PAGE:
In 2006, over one quarter of people in the age group 15 years and older reported they had been victims of common crime. Proportionally, many of the victims were young and living in neighbourhoods with a high urbanisation rate.
One in eight victim of property crime
Approximately 5 percent were victims of violent crime (physical abuse, threatening behaviour, sexual harassment) and 12 percent were victims of property crimes (burglary or attempted burglary, bicycle theft, robbery); 14 percent of motorists fell victim to car theft or had their car broken into or damaged.
Victims of common crime
Young people twice as often victims of crime as older people
Young people are more frequent victims of crime than older people. In the 15-24 age bracket, the rate was more than four in ten, as against two in ten among persons aged 45 and older. Male victims of crime (29 percent) slightly outnumber their female counterparts (26 percent).
One in three victims live in densely populated neighbourhoods
Residents of highly urbanised municipal districts are more frequent crime victims (one in three) than those living in neighbourhoods with a low degree of urbanisation (nearly one in four). The crime rate is also higher when the composition of the population is changing permanently because many people move in and out of the neighbourhood.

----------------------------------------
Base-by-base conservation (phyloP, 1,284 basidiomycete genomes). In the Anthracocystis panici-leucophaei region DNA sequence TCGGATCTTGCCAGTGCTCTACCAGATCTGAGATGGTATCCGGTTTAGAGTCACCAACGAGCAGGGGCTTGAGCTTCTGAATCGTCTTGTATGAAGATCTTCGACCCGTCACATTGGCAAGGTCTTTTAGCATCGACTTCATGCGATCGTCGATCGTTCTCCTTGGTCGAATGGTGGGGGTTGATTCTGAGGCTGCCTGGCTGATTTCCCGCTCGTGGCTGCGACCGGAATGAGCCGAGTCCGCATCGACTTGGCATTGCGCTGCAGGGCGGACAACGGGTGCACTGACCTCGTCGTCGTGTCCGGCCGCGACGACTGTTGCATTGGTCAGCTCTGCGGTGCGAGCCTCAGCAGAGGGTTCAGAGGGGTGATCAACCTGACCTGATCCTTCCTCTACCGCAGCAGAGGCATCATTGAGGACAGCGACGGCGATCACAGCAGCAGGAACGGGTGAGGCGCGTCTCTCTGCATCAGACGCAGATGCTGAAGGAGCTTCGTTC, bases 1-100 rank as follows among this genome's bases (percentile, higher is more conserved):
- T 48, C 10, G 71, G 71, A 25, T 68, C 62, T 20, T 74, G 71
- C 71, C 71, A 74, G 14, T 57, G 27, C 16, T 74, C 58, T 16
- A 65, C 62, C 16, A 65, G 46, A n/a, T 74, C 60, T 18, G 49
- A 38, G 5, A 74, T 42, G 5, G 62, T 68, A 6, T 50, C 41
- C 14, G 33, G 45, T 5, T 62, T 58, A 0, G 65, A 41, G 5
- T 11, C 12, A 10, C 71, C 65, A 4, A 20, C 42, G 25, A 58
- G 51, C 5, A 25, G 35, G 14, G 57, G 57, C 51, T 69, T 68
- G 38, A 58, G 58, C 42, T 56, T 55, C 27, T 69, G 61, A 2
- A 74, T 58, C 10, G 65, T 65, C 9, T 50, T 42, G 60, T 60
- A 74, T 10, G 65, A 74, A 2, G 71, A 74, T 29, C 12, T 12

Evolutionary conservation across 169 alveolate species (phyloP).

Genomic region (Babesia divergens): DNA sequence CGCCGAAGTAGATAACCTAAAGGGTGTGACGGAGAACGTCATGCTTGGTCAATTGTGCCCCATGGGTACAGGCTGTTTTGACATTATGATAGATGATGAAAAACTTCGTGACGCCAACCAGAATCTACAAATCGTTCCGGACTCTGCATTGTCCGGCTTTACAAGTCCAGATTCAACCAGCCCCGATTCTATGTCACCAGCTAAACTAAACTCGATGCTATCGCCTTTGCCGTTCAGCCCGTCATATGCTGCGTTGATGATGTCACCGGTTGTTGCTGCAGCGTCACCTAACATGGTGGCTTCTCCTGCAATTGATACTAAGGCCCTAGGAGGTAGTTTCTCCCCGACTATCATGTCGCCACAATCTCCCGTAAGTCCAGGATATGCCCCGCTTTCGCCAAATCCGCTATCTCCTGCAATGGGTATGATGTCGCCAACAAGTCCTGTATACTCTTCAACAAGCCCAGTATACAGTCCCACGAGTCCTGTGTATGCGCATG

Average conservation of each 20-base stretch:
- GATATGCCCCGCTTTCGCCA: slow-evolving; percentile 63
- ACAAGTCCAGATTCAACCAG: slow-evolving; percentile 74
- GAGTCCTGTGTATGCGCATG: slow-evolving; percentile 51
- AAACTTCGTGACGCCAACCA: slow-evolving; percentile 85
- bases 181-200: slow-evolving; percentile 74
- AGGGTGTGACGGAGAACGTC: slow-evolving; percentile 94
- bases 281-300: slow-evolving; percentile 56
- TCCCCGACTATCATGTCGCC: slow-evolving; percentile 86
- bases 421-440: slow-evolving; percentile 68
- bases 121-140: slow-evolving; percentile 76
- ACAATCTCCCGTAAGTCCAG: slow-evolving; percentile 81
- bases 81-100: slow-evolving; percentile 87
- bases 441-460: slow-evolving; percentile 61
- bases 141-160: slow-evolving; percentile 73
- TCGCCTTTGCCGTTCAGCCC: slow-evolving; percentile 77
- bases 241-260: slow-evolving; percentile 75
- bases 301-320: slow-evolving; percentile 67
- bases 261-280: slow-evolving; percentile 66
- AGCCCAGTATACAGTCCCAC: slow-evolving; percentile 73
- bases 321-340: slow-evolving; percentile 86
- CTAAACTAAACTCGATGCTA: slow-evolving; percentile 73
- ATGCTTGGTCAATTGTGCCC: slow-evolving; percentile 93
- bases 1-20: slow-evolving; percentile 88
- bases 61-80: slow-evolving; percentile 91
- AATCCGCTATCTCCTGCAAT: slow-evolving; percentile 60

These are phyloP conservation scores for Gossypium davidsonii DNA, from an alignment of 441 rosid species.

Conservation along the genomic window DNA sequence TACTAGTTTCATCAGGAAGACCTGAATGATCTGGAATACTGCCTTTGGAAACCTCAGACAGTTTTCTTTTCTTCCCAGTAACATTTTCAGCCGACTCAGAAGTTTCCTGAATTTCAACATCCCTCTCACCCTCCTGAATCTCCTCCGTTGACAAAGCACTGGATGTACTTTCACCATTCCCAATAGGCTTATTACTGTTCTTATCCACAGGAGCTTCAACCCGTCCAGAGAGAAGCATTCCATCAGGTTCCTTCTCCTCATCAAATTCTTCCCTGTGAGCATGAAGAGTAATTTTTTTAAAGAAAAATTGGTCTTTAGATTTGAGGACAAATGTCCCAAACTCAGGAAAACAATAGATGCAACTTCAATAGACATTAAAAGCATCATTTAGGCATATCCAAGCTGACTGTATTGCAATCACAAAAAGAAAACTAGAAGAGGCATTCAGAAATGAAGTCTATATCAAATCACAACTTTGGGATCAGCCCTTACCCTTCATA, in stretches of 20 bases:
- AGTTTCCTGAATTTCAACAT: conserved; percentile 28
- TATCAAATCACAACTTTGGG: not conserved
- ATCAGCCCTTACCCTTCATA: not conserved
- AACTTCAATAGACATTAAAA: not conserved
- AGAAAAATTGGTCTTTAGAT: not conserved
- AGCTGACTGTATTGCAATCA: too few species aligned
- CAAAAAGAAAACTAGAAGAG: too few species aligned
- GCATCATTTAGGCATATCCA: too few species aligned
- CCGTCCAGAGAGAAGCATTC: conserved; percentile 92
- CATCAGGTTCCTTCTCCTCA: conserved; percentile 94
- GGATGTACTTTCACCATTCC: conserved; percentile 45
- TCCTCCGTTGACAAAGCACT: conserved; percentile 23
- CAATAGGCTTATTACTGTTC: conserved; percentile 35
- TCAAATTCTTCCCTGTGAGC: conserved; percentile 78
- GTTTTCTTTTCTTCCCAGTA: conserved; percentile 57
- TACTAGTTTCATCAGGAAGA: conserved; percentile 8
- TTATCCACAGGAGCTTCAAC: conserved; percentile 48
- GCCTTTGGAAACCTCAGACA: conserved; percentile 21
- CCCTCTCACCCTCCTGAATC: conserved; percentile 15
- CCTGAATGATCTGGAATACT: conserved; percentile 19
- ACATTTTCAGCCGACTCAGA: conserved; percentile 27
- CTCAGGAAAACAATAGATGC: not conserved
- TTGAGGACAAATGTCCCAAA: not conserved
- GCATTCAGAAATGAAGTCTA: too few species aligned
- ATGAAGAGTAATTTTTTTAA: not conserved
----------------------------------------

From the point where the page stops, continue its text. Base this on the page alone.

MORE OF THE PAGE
Victims of common crime by various characteristics
Differences manifest in all types of crime
Victims of common crime are mostly young. This applies to all types of crimes, but in particular to violent and property crimes. The differences are smaller for car offences.
People living in densely populated neighbourhoods also more often fall victim to violent crimes, property crimes and car offences than residents living in a less urbanised environment.
Victims by type of offence, 2006